CHINA Workers dig out WWII shell in NE China


Workers dig out WWII shell in NE China


14:25, October 15, 2018


More than 700 shells, allegedly left by Japanese invading army during World War II, are unearthed in Changchun, Northeast China's Jilin Province, on March 23, 2008. Photo: VCG

HARBIN, Oct. 15 (Xinhua) -- A shell left by the Japanese invading army during World War II has been unearthed in Qiqihar, a city in northeast China's Heilongjiang Province, local police said.

Workers found the rusty shell at a construction site last week and reported it to the police, who then moved the shell to a safe place for investigation and confirmed later that the shell had been left by invading Japanese troops during WWII.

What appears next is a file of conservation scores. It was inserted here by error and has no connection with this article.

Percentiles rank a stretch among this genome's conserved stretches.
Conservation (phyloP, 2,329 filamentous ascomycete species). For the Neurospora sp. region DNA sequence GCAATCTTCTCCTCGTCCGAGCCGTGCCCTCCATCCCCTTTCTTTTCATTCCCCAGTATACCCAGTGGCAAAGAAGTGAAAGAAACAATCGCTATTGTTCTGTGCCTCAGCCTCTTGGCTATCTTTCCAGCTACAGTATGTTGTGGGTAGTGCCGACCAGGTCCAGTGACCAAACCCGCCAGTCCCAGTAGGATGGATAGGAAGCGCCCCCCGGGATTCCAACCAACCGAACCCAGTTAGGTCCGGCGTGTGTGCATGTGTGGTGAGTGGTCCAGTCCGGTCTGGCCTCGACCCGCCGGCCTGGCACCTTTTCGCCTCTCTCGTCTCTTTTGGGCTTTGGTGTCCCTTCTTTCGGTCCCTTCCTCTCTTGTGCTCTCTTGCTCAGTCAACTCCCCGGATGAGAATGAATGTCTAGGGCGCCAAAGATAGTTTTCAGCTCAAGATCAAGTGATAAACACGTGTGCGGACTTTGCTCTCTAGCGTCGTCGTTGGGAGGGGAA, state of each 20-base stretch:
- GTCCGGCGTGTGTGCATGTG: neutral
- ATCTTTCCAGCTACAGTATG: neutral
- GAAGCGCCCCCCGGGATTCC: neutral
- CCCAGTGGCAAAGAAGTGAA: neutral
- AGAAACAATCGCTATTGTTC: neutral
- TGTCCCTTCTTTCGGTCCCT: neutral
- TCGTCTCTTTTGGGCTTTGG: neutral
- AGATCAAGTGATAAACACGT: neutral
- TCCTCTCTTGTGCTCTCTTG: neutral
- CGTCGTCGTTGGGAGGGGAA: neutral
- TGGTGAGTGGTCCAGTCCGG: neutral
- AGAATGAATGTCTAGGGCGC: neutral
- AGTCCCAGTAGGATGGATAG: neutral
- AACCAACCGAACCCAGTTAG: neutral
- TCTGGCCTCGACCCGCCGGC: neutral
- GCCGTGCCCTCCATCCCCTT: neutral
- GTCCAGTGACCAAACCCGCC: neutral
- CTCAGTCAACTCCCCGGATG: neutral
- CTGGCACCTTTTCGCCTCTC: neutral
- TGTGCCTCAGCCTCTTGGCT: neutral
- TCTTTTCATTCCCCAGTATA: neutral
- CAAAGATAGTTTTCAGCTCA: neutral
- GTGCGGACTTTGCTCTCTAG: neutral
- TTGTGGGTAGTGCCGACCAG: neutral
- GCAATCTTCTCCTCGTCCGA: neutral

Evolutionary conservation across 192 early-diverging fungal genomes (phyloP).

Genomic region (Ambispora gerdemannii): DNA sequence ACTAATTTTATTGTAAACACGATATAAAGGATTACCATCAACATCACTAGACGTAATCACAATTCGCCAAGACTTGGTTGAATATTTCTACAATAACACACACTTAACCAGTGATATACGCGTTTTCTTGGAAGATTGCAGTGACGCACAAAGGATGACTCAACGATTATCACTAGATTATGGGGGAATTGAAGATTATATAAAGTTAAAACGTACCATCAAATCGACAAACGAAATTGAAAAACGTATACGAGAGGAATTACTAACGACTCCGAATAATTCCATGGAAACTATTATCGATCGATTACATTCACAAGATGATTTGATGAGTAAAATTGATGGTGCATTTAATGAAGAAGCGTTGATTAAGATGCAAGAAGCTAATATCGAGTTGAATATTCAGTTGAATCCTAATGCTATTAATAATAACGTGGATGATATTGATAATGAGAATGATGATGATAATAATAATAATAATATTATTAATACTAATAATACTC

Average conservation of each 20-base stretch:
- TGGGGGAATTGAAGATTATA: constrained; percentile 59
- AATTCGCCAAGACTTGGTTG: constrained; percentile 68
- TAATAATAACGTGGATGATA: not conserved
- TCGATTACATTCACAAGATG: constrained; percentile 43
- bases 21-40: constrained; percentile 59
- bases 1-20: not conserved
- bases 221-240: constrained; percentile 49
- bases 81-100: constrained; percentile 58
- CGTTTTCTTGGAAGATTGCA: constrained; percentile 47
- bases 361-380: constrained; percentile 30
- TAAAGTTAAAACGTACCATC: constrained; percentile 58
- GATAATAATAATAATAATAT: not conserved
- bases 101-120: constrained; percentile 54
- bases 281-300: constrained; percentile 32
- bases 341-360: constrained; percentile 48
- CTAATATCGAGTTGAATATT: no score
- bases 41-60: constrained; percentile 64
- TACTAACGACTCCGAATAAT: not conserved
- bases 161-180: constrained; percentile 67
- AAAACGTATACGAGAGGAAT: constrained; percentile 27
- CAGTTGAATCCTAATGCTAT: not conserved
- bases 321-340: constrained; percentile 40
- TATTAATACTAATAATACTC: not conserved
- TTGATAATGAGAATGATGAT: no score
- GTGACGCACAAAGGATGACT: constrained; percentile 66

Luckily, it was not a biochemical shell and caused no harm to humans and the surrounding environment.

During WWII, the Japanese Kwantung Army's No. 516 and No. 526 troops occupied Qiqihar and turned it into their military headquarters and an arsenal for their conventional and chemical weapons.

After the Japanese surrendered, large numbers of bombs, shells and mines were left behind. Today, undiscovered explosives still threaten local residents today.

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